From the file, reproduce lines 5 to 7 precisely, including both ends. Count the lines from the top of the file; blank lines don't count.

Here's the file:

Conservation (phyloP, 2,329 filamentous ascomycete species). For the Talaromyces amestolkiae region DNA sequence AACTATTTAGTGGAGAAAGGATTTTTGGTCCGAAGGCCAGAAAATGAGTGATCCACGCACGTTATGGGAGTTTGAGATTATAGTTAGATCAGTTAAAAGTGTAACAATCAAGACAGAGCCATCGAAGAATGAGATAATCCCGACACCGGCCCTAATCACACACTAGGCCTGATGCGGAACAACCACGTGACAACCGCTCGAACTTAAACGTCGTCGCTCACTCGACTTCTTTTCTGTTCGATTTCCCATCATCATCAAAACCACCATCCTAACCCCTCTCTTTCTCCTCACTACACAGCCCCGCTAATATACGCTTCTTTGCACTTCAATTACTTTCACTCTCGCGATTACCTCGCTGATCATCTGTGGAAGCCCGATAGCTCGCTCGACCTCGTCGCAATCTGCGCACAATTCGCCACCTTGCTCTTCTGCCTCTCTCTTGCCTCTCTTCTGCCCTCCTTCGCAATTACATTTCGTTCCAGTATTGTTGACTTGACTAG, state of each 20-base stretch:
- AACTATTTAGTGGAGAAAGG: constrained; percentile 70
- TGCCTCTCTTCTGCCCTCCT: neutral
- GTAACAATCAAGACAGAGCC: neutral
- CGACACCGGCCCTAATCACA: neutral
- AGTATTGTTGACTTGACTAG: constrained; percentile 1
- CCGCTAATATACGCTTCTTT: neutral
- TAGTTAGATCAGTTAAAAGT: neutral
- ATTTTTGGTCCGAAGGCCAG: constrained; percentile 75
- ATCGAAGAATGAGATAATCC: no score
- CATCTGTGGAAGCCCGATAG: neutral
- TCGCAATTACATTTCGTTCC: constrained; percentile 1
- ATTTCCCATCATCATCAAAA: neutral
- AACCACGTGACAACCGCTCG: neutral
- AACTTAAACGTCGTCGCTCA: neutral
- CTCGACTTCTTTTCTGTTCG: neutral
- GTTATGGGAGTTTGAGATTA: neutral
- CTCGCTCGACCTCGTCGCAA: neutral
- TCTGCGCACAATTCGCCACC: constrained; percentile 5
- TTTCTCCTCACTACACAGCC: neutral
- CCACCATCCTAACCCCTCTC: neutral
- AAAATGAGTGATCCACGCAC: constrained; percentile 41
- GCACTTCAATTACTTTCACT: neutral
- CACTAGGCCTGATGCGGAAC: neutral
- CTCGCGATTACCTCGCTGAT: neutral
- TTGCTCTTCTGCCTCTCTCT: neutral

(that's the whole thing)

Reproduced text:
- CGACACCGGCCCTAATCACA: neutral
- AGTATTGTTGACTTGACTAG: constrained; percentile 1
- CCGCTAATATACGCTTCTTT: neutral